PolySciFi Blog

Monday, April 25, 2005


Why, oh why, is the feminist movement more associated with the left?

In response to this post where I cite Jacqueline to argue that women would be safer arming themselves instead of engaging in show marches, Matt (and others) argues that the reason that feminists are leftists is due to the their dislike of some on the right who have made statements that are disagreeable to the feminist position (while somehow ignoring the feminist transgressions of Condit, Kennedy, and Clinton).


If nothing else, this rationale supposes that feminists have a juvenile capacity for reasoning most commonly seen in the teenager rebellion phase.

“Dad/Mom pissed me off when they did X, therefore I’m going to to do Y because my parents would want me to do Z.”

I, however, am willing to believe that feminists are rational. Further, I believe feminists are leftists (and are associated with the left) because ………… they’re leftists.

But let’s not base this belief on mere suppositions. Let’s do some empirical work on the subject. Let’s consider the luminaries of modern feminism - Simone de Beauvoir, Andrea Dworkin, Shulaminth Firestone, Betty Friedan, Catharine MacKinnon, and Gloria Steinem - and see where they fall on the political spectrum. If I’ve left off a modern feminist of approximately equal caliber, let me know, but I don’t believe I have (and good luck convincing me that the less-well-known third wave of feminists didn't start on the Left).

Simone de Beauvoir was a socialist. In fact, her whole feminist theory was predicated on socialism. Writing in 1949’s The Second Sex, de Beauvoir wrote that equality would come, “when the socialist society is realized worldwide, when there would no longer be men and women but only workers equal with one another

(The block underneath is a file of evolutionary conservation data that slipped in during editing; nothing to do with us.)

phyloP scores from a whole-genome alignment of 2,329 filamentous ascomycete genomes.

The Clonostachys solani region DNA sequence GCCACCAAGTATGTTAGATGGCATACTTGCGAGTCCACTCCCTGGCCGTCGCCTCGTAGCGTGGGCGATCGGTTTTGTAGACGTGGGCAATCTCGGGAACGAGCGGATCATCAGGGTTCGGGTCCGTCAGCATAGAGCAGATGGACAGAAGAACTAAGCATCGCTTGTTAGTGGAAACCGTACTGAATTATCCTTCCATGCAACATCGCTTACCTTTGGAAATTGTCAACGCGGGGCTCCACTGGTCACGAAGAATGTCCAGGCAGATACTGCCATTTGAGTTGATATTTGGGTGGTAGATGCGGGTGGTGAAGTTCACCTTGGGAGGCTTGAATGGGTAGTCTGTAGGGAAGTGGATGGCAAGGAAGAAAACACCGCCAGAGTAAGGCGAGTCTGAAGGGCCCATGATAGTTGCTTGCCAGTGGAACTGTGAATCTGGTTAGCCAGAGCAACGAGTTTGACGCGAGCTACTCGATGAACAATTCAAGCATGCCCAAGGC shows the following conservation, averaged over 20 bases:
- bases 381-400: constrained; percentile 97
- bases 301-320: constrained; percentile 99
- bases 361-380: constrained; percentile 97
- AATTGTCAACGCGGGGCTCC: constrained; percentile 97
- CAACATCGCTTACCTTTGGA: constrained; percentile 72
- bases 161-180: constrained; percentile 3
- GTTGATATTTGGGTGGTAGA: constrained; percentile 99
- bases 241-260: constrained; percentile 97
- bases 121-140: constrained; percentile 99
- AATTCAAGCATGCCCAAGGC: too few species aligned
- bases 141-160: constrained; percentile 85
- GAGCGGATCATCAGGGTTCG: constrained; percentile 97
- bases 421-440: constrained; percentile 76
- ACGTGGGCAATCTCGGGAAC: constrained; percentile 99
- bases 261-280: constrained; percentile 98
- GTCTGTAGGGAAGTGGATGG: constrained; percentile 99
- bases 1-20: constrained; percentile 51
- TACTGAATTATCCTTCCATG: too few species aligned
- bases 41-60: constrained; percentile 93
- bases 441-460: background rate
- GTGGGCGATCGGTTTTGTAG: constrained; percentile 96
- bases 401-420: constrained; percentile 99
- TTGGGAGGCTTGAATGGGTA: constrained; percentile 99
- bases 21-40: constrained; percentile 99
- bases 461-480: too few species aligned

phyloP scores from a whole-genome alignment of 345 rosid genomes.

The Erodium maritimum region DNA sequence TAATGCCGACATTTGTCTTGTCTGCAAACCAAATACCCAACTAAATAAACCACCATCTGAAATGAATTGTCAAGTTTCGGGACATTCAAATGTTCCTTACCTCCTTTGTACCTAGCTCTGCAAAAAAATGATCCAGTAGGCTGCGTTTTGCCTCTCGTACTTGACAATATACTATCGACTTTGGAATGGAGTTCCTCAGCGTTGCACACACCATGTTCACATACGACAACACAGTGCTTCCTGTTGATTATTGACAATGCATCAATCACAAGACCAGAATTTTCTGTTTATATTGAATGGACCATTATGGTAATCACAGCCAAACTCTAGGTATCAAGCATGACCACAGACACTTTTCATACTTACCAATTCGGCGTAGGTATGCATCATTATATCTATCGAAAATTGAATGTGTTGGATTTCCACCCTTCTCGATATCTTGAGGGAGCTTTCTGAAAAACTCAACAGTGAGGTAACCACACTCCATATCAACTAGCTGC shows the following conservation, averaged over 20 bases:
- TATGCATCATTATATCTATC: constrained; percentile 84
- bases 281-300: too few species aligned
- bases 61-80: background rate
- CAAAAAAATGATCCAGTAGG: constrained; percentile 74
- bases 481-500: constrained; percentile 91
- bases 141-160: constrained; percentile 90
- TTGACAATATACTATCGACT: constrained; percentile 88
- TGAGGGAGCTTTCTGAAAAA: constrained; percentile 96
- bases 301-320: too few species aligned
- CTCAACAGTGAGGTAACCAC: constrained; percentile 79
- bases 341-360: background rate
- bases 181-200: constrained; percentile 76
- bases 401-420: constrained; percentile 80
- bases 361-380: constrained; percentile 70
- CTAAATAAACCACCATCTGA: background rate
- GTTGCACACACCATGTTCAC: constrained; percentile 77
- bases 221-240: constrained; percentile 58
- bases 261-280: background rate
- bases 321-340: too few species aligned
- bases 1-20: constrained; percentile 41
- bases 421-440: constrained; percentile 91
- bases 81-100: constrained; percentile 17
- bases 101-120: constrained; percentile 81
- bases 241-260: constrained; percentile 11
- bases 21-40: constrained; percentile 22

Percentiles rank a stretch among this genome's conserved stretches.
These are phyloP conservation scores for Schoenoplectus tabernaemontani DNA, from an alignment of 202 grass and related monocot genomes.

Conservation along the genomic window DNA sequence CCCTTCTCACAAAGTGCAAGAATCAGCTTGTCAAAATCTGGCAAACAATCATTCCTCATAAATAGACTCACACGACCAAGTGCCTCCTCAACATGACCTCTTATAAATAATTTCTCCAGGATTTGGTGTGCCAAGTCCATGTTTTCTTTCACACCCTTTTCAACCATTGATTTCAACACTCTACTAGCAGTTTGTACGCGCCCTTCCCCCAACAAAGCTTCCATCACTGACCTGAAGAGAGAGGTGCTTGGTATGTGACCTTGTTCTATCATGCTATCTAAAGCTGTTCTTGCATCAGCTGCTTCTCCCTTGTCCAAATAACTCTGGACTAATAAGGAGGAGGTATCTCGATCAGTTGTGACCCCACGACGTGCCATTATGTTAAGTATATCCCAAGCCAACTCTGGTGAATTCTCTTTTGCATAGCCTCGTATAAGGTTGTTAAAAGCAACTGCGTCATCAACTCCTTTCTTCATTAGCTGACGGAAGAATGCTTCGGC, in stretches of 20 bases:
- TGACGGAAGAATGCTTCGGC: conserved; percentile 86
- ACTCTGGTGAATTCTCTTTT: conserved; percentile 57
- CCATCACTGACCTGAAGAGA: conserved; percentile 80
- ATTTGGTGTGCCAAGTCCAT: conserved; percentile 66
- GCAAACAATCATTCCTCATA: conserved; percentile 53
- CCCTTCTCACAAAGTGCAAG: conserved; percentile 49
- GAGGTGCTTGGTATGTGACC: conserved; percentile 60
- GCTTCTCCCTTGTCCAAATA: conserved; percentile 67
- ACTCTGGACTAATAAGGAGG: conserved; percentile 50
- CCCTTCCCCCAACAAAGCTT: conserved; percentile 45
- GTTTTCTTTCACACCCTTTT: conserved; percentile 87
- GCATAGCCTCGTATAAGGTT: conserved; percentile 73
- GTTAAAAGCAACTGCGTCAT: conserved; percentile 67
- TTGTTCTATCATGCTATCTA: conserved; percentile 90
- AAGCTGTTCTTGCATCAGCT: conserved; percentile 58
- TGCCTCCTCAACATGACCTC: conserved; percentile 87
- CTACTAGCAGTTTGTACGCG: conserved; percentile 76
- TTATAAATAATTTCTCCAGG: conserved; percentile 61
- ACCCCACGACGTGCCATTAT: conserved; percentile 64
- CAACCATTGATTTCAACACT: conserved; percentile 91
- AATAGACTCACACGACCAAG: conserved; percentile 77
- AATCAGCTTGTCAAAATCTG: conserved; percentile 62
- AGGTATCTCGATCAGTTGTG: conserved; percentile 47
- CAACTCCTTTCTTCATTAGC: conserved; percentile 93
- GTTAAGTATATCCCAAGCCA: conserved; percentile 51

Andrea Dworkin was an active protestor of the Vietnam war and was also a socialist thanks to her father’s teachings: "Andrea Dworkin was born into a Jewish family on September 26 1946 at Camden, New Jersey, where she attended a progressive school. Her father, a teacher and a committed socialist, inspired her political leanings. "It would be hard to overstate," she wrote, "how much he taught me about human rights and human dignity, how to talk and how to think."

Shulaminth Firestone’s best known work, Dialectic of Sex (published in 1970) argues that Marx and Engels did not go far enough and pushed for something called “cybernetic socialism

Betty Friedan was an active Marxist in the early 40’s.

Catharine MacKinnon, by virtue of being a radical feminist is by definition on the Left. But she was also far enough to the left that she merits the appellation Stalinist feminist.

Gloria Steinem is an active socialist, specifically a member of the Democratic Socialist Party.

So the luminaries of feminism aren’t just left leaning, they’re socialist/marxists. I think that has a lot to do with feminism’s connection with the Left and not Limbaugh or Schlafly, both of whom came on the national scene long after feminism was already wedded to the Left.

But we were talking explicitly about the “Take Back the Night” marches. These were started in 1978 in San Francisco which says to me a high percentage of leftists involved in the creation. (Note Dworkin gave the kickoff speech and I believe MacKinnon was a big player in the feminist conference against pornography that preceded the 78 San Fran march).

So if we wish to discuss, "Why, oh why, is the feminist movement more associated with the Left?", the position that feminists are Leftists because of bogeymen on the Right is a flawed position from which to begin.

Just a thought, but perhaps feminists are more associated with the Left because the leading feminists are indeed Leftists.


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